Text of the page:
Scattered throughout the eastern edge of the county, mostly along the Tama Road corridor are roughly 40 separate properties owned by the county. They vary in size from about a quarter acre to over 20 acres. These are known as FEMA Buyout Areas and with the exception of the one at the corner of Tama Road and Highway 99, they’re all closed to the public. The properties were purchased by FEMA after the 1993 flood and were given to the county to own and maintain after that. Per the deed restrictions, these properties must forever be owned by a public entity (such as the county) and are to be “maintained in perpetuity for uses compatible with open space, recreational, or wetlands management practices…” They may never be privately owned again and will never qualify for federal funding, even in the event of a natural disaster such as a flood.
Since receiving them, it has been the county’s stance that the properties be maintained, for the most part, as natural areas. Most of them are too small to develop as parks and with how disconnected they are, there are real maintenance and operational logistic problems to contend with were they to be developed. The largest tract - the one at the corner of Tama Road and Highway 99 - was opened to the public in 2015 and archery hunting is allowed there. Due to its proximity to the city and other homes and properties, firearms are not allowed on that property. It is the only parcel that allows for public use.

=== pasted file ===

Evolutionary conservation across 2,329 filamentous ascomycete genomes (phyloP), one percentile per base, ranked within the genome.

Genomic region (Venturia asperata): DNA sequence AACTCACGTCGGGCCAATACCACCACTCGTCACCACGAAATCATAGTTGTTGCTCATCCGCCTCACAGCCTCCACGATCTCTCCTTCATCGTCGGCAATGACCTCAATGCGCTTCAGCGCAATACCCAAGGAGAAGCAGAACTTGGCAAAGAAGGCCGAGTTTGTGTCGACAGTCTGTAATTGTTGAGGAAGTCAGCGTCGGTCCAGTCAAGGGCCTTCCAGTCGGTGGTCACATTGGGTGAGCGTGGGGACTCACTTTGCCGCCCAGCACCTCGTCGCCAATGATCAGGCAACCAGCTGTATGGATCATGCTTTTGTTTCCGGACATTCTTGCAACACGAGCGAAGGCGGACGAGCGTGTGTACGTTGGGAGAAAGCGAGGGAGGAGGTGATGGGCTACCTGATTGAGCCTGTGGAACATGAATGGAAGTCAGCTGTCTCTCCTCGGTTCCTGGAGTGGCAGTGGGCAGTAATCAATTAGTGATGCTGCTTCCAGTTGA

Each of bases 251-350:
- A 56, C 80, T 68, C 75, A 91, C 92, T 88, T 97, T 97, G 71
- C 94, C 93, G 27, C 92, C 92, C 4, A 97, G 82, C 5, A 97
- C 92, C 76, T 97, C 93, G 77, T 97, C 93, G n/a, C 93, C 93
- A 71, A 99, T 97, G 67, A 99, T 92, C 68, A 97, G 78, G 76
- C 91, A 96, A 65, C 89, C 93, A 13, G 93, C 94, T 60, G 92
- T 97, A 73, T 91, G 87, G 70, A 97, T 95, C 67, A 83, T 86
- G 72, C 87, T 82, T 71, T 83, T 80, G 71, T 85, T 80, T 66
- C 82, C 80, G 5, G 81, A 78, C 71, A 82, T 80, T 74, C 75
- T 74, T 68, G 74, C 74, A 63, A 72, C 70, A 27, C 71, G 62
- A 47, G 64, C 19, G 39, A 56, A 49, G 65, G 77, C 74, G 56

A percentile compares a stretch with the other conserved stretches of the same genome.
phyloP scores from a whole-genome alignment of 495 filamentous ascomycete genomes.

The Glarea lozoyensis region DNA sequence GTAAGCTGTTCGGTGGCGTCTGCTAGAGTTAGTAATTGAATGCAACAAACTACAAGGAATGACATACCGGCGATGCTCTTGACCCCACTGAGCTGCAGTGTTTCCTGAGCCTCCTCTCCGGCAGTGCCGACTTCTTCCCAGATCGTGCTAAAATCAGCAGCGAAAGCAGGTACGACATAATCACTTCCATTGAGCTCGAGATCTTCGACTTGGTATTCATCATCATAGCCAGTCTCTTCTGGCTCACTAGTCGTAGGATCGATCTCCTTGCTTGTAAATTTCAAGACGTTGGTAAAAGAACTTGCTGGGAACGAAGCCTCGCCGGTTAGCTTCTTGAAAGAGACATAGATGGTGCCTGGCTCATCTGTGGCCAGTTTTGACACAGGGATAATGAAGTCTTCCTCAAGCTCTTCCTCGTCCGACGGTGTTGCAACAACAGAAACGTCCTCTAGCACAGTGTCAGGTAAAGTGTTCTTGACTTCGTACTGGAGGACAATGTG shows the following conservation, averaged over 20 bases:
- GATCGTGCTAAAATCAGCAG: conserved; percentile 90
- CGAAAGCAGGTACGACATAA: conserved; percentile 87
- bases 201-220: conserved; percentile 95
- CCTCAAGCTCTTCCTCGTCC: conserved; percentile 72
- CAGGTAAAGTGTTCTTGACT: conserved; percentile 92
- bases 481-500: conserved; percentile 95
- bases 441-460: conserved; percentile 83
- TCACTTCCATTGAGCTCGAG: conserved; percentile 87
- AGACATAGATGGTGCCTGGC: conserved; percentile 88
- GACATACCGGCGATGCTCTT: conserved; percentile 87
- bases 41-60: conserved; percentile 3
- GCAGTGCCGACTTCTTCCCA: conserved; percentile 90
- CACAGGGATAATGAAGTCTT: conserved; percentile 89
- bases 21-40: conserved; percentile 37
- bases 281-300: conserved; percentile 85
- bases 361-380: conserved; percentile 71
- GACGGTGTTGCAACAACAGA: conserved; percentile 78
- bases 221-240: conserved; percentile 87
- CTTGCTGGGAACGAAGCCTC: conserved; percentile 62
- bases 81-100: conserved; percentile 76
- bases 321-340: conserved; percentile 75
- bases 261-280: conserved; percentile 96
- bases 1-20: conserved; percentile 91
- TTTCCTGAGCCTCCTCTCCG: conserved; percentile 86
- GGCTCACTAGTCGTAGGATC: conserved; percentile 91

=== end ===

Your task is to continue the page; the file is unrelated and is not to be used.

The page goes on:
Over the last several years, the Conservation Board has repeatedly discussed possible uses of the properties but the deed restrictions and operational logistics involved have proven all the ideas infeasible thus far. The Board is currently assessing the feasibility of offering annual recreational leases on some of the sites.